Wednesday, April 20, 2011

No high 5 for the pope

When in Rome do as the Romans do... drive fast, eat and drink well, dress smartly and look important!  It looks like I will have a challenging next few days!
Rome is the capital of Italy and the country's largest and most populated city.  Romes history spans over two and a half thousand years, so needless to say, we had a lot to try and do in our 2 days of 'touristing'.  We started the day with a great buffett breakfast on our roof top terrace overlooking the top of St Peters Basilica, then strolled to see the Basilica in all its beauty.

St Peters Cathedral seen from breakfast terrace 
Rome has for centuries been the home of the Roman Catholic Church and the bishop of Rome, otherwise known as the pope.  As we arrived at Vatican City, we were greeted by a swarm of people eager to be present for the popes address.  Sections were restricted and I was approached and asked if I would like to enter the barricaded area. "No thanks" I replied casually, then I realised I may of just given up the opportunity to shake hands with the 'Big Papa', (does he shake hands), or perhaps a high 5?  Isn't he supposed to perform miracles or something?  I have a nasty rash on my finger, maybe he could get rid of it for me?  Feeling like I had just thrown away a winning lottery ticket, we waited for a while, then decided to catch the open bus tour. The crowds were similar to that of the Super Bowl, so best to get out of there while there was still a bit of walking space.  We did actually manage a glimpse of  Papa Benny as he arrived.  Did you know he whips around Vatican City in a little white golf buggy?  He does not drive of course, that is his caddies job.
Golf buggy Vatican style

"Yoo hoo, over here!"
The bus tour took us past all the major sights such as The Roman Forum, The Colosseum, The Vatican, and several areas of untouchable rocks and bricks, (that now shelter and provide play havens for tailess cats).  The history is amazing, the fore thought mind blowing, and I feel as though I am literally witnessing where the world began.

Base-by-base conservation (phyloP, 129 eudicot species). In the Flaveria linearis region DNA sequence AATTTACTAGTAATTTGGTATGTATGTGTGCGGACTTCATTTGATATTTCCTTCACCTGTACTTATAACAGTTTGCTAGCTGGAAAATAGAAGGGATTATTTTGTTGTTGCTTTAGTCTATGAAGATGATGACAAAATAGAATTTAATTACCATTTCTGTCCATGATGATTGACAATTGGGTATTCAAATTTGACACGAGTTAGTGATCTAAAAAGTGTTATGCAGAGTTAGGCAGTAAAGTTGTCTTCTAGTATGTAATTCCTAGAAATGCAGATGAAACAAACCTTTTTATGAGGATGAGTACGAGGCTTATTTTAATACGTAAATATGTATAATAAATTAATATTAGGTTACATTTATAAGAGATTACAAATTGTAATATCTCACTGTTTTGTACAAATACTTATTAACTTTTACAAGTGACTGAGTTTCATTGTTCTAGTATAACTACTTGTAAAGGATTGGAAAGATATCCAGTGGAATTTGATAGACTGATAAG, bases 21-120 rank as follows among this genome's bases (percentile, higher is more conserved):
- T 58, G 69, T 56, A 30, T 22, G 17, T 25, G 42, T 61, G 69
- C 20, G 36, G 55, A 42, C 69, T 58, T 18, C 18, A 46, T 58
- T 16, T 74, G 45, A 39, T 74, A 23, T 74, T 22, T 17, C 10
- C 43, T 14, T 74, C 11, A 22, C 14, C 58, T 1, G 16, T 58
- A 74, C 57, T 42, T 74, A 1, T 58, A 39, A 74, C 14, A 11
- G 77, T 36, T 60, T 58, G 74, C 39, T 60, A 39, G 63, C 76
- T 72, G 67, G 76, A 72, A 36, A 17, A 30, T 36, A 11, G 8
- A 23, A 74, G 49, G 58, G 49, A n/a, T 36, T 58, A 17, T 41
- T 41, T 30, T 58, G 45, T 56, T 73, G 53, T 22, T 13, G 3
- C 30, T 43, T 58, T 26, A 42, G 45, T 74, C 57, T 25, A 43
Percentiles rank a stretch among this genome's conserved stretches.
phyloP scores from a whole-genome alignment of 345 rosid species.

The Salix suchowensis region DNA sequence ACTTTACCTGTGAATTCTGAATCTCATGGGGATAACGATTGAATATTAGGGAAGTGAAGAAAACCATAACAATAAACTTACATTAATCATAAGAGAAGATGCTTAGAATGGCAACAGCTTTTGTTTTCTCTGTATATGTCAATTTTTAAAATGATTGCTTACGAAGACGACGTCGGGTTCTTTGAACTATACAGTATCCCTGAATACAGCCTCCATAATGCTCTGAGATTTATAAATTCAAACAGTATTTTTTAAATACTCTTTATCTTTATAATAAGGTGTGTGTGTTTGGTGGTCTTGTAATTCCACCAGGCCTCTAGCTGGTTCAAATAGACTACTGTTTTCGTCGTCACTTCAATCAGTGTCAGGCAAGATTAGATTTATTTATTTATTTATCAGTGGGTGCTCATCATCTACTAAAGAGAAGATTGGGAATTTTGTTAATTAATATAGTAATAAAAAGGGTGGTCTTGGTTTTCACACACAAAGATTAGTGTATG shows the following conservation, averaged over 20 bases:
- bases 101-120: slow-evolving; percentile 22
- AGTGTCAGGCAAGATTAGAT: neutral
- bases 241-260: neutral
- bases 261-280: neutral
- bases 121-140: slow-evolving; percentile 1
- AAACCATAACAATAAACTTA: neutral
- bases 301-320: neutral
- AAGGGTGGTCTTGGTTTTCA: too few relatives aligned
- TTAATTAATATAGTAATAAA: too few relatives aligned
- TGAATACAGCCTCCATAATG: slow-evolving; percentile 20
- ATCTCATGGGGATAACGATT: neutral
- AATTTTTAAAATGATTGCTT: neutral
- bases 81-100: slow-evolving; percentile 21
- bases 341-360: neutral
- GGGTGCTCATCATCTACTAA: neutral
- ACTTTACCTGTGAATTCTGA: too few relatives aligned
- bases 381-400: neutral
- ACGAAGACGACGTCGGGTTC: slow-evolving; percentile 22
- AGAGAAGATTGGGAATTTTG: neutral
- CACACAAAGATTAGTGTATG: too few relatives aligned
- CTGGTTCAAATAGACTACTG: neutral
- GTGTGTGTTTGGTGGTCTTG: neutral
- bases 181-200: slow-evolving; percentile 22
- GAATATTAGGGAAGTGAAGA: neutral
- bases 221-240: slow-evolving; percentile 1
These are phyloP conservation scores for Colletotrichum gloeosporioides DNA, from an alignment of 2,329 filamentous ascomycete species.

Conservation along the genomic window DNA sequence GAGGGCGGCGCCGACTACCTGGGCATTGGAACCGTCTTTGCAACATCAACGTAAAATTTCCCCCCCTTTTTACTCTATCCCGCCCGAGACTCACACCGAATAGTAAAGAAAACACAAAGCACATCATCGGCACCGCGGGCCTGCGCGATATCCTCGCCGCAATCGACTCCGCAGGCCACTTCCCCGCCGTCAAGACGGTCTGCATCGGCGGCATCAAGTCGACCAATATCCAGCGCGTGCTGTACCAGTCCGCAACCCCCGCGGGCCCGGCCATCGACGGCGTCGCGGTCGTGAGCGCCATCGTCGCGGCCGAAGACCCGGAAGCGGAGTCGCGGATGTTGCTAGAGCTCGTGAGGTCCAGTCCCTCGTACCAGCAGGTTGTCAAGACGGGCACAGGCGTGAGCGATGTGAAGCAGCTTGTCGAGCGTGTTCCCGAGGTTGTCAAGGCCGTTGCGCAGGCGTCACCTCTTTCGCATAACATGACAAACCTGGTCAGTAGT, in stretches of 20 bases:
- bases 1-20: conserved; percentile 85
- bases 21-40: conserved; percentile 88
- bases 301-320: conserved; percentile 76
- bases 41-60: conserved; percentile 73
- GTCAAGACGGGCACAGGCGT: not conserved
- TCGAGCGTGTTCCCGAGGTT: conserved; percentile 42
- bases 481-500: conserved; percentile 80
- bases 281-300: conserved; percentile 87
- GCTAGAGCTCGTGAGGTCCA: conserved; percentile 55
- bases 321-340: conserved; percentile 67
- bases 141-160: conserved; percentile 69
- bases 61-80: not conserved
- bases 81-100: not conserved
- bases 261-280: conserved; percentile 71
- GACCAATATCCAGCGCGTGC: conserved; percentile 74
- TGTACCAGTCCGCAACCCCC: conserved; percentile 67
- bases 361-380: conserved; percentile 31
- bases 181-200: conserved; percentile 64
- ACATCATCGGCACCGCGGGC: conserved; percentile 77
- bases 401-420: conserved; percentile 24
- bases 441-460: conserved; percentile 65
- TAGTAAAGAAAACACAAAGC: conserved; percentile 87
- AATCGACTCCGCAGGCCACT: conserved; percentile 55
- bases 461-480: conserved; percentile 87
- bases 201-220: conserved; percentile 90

"Now listen carefully son, there will be a history test after the bus trip!"
We chose to further explore by foot and walked from St Peters, past Castle of Saint Angelo and into Pantheon.  Lunch in Piazza Novana and gelato at the Trevi Fountain; after refueling our bodies, we walk to a crypt that displays bone art by the Capuchin Monks.  Off to the Spanish Stairs, "Just because it is something you have to do", is the response to my parents when they ask why.  I have a feeling my tour guide skills were fading as the day progressed.
Castle of Saint Angelo


Piazza Novana

Trevi Fountain

Capuchin crypt

Spanish stairs

Times have changed for me.  Instead of bar hopping, we are church hopping.  We entered several different churches during the day, just to appreciate the uniqueness on offer.  My parents were quiet.  Even hubby mentioned, "Um, they are not saying too much, do you think we are boring them?"  I replied that that is not the tour guides problem.  Afterall, it was a bit late now for my parents to book with another tour company.

Returning to the apartment, children fed and put to bed, we finally managed to absorb part of our day.  I was relieved to know that my parents were as moved and taken by the history, beauty and enormity of ambience as my husband and I.  Tomorrow is a whole new day.

IF Interesting Fact
On June 13, 2007, a 24-year-old man attempted to drive a Toyota Celica down the Spanish Steps. No one was hurt, but several of the 200-year-old steps were chipped and scuffed. The driver was arrested and a breath test showed his blood alcohol content was twice the legal limit for driving.

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